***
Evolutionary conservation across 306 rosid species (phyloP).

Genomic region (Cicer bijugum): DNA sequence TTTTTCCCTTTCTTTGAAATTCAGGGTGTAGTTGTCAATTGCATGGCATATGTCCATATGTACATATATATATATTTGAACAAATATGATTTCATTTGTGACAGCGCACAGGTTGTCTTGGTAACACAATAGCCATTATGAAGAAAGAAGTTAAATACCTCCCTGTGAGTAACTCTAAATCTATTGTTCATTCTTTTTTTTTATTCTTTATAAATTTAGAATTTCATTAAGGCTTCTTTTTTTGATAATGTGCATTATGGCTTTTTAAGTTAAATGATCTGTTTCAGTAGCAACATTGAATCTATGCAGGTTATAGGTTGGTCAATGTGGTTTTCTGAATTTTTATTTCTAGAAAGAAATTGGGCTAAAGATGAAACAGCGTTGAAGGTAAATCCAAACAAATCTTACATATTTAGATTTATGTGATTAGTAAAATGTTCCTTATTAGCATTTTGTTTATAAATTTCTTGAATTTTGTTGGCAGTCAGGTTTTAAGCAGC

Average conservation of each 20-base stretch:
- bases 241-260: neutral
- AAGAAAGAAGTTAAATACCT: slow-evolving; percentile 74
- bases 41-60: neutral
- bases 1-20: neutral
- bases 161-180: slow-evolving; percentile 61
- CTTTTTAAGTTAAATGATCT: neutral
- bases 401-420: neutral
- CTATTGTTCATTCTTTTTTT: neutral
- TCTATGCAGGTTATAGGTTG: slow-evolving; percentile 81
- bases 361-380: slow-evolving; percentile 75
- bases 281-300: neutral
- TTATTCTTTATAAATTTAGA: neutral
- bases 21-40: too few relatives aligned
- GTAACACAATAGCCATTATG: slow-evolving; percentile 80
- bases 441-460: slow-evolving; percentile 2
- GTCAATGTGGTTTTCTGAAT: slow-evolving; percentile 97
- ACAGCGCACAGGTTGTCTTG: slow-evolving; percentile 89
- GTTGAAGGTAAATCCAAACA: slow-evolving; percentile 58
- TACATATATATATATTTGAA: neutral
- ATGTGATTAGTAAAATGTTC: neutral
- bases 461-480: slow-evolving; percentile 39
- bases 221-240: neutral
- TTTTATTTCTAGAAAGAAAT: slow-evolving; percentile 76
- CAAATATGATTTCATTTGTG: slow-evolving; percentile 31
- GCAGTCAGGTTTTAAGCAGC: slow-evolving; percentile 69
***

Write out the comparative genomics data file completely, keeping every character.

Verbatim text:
Evolutionary conservation across 306 rosid species (phyloP).

Genomic region (Cicer bijugum): DNA sequence TTTTTCCCTTTCTTTGAAATTCAGGGTGTAGTTGTCAATTGCATGGCATATGTCCATATGTACATATATATATATTTGAACAAATATGATTTCATTTGTGACAGCGCACAGGTTGTCTTGGTAACACAATAGCCATTATGAAGAAAGAAGTTAAATACCTCCCTGTGAGTAACTCTAAATCTATTGTTCATTCTTTTTTTTTATTCTTTATAAATTTAGAATTTCATTAAGGCTTCTTTTTTTGATAATGTGCATTATGGCTTTTTAAGTTAAATGATCTGTTTCAGTAGCAACATTGAATCTATGCAGGTTATAGGTTGGTCAATGTGGTTTTCTGAATTTTTATTTCTAGAAAGAAATTGGGCTAAAGATGAAACAGCGTTGAAGGTAAATCCAAACAAATCTTACATATTTAGATTTATGTGATTAGTAAAATGTTCCTTATTAGCATTTTGTTTATAAATTTCTTGAATTTTGTTGGCAGTCAGGTTTTAAGCAGC

Average conservation of each 20-base stretch:
- bases 241-260: neutral
- AAGAAAGAAGTTAAATACCT: slow-evolving; percentile 74
- bases 41-60: neutral
- bases 1-20: neutral
- bases 161-180: slow-evolving; percentile 61
- CTTTTTAAGTTAAATGATCT: neutral
- bases 401-420: neutral
- CTATTGTTCATTCTTTTTTT: neutral
- TCTATGCAGGTTATAGGTTG: slow-evolving; percentile 81
- bases 361-380: slow-evolving; percentile 75
- bases 281-300: neutral
- TTATTCTTTATAAATTTAGA: neutral
- bases 21-40: too few relatives aligned
- GTAACACAATAGCCATTATG: slow-evolving; percentile 80
- bases 441-460: slow-evolving; percentile 2
- GTCAATGTGGTTTTCTGAAT: slow-evolving; percentile 97
- ACAGCGCACAGGTTGTCTTG: slow-evolving; percentile 89
- GTTGAAGGTAAATCCAAACA: slow-evolving; percentile 58
- TACATATATATATATTTGAA: neutral
- ATGTGATTAGTAAAATGTTC: neutral
- bases 461-480: slow-evolving; percentile 39
- bases 221-240: neutral
- TTTTATTTCTAGAAAGAAAT: slow-evolving; percentile 76
- CAAATATGATTTCATTTGTG: slow-evolving; percentile 31
- GCAGTCAGGTTTTAAGCAGC: slow-evolving; percentile 69